Flirting with Philosophy

I flirted and fell in love

When I arrived at Clark University, I was overwhelmed by the amount of bizarre classes I could take. I can study the evolving culture of sports and learn about Iraqi refugees??? WHAT?!? Coming from a place where studying natural sciences is the norm, disciplines like philosophy and sociology sounds so…foreign and exciting. So naturally I wanted to try it :D

(Let me tell you, I took a lot of Biology in high school and I abandoned it as soon as I arrived to the States. No regrets!)

Clark is a liberal arts institution and that means they require students to take courses in at least eight different departments = gaining at least eight different perspectives of the world. For my “history perspective”, I took “History of Ancient Greek Philosophy” in my first semester. I felt apprehensive at first because the act felt so rebellious. So impractical to dedicate at least 10 hours a week to a class which I perceived to be ultimately useless in the long run. Oh, I was so wrong. And I fell so in love with that class.

Throughout the semester, we would spend at least two weeks poring over dialogues by Socrates like the Apology, Euthyphro and Crito. There were some excerpts by Ancient Greek Sophists and a bit of Physics by Plato & Nichomean Ethics sprinkled here and there. Looking back, I remember I was so happy in every class. The language in the dialogues was crisp, sarcastic and original. Each string of words tickled my brain (really!) and made me laugh. Before this class, I honestly thought people from ancient times only thought about sex and religion and how to make one bad for the other. But damn, Socrates proved me wrong. He really sure know how to stir up emotions. Cool dude. I also didn’t know that I would enjoy deconstructing and building arguments.

I ended up taking two more philosophy classes. They were History of Early Modern Philosophy (god fucking dense — ugh. Honestly, reading Spinoza was painful) and Metaphysics (which I dropped out half way lol). There were two more courses on a similar trajectory that I took and they were history of US films and a course on Buddhism, Daoism and Confucianism.

If I had not taken that philosophy class in my first semester, I would have continued my life not knowing the wonders of ideas and the art of asking important questions. I shiver at the very thought of it.

Why am I telling you this? Here it comes. The one question that I come across when I mention that I study philosophy is whether I really should be taking philosophy courses due to its “impracticality”. This post is a response to this question.

I’d like to take step back here. First, I will impose some restrictions on my discussion by establishing a basic assumption. I am going to talk specifically about taking a college philosophy course. Now I ask you, ‘what is your purpose of taking college courses?’. This will help us take the next step of determining the degree of practicality of taking a college philosophy course.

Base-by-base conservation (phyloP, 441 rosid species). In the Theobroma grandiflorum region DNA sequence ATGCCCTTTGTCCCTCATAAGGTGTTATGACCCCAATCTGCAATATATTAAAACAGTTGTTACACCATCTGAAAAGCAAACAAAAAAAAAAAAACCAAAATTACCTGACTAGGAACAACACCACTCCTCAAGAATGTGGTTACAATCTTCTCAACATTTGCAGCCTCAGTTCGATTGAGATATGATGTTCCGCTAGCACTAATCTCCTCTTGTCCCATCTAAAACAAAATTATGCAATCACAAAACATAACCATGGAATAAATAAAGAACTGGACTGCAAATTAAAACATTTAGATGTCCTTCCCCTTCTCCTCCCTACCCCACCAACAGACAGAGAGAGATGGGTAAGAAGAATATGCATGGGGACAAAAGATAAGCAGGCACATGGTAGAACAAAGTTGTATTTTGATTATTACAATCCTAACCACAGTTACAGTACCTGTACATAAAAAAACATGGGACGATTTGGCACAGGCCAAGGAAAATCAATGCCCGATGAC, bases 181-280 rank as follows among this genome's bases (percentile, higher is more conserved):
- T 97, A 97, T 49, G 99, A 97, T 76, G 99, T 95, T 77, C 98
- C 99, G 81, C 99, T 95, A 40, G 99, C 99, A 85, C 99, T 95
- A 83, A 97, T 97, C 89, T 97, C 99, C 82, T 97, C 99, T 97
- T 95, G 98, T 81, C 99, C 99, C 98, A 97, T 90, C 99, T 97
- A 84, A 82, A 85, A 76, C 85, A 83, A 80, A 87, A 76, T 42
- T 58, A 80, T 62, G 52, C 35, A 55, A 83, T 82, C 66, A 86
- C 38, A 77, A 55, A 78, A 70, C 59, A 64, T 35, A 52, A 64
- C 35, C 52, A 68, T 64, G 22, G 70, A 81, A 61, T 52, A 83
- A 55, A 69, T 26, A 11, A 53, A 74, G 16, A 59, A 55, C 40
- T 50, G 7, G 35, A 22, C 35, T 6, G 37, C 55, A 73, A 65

If your purpose is to take college courses to secure a job immediately after graduation, then ok, majoring in philosophy might not be the best option. I can agree with that. Especially if you don’t go to a well-known school. But if your purpose for college is to open yourself up to new ways to comprehend the world OR immerse yourself in the stories of men and women, whose bold ideas shape our world today, then philosophy will become a ‘sensible choice’. (I acknowledge that this is a choice of luxury but it doesn’t have to be. Keep reading)

I enjoy philosophy because it encourages me to question the status quo and refine my ability to ask better questions. It also shows me the way people have approached questions that have puzzled and preoccupied humanity. I mean, have you not once thought about the reason of our existence? Since I was not aware that studying philosophy was a choice before I came to Clark, taking some college courses to explore this area seems reasonable to me.

On the other hand I personally believe that taking a college course in philosophy is a luxury. The trade-offs exist and can be too much. Instead of taking a philosophy class, one could be taking a class to learn hard skills that will increase one’s chance of employment after graduation. If one’s well-being depends on employment, then taking a philosophy class will be out of the question. Or one can dedicate more time into fulfilling major requirements that will help them obtain better opportunities for employment and therefore, achieve better material living standards.

One can also argue that taking a college-level philosophy course is not the only way to enjoy philosophy. One can also point out that taking a college philosophy course might not be the correct way to learn philosophy as the trade-offs show that this will disadvantage future monetary gains.

I still want to persuade my reader to try out philosophy. If you are keen to get a taste of what I am raving about, there is a way. There are so many websites and Youtube channels dedicated to teaching philosophy in fun, bite-sized chunks. For example, Existential Comics, School of Life, and etc. If you’re up to the challenge, the Stanford Encyclopedia of Philosophy has original texts of many many philosophers.

My name is Mya Juliet Kyaw (Juliet). I’m a student at Clark University, majoring in Economics. But my interests are definitely not one-dimensional (hence my handle name: Juliet>1). If you want to give some advice/chat/ or network with me, feel free to contact me on my Twitter or LinkedIn.

(ႀကိဳက္ရင္ 💚 ေလးကိုႏွိပ္လိုက္ပါ။ ဒီလိုဆိုရင္ သင့္ရဲ႕သူငယ္ခ်င္းေတြလည္း ဂ်ဴးလိယက္ေရးထားတာ ကိုျမင္ပါလိမ့္မယ္။ 🙂)

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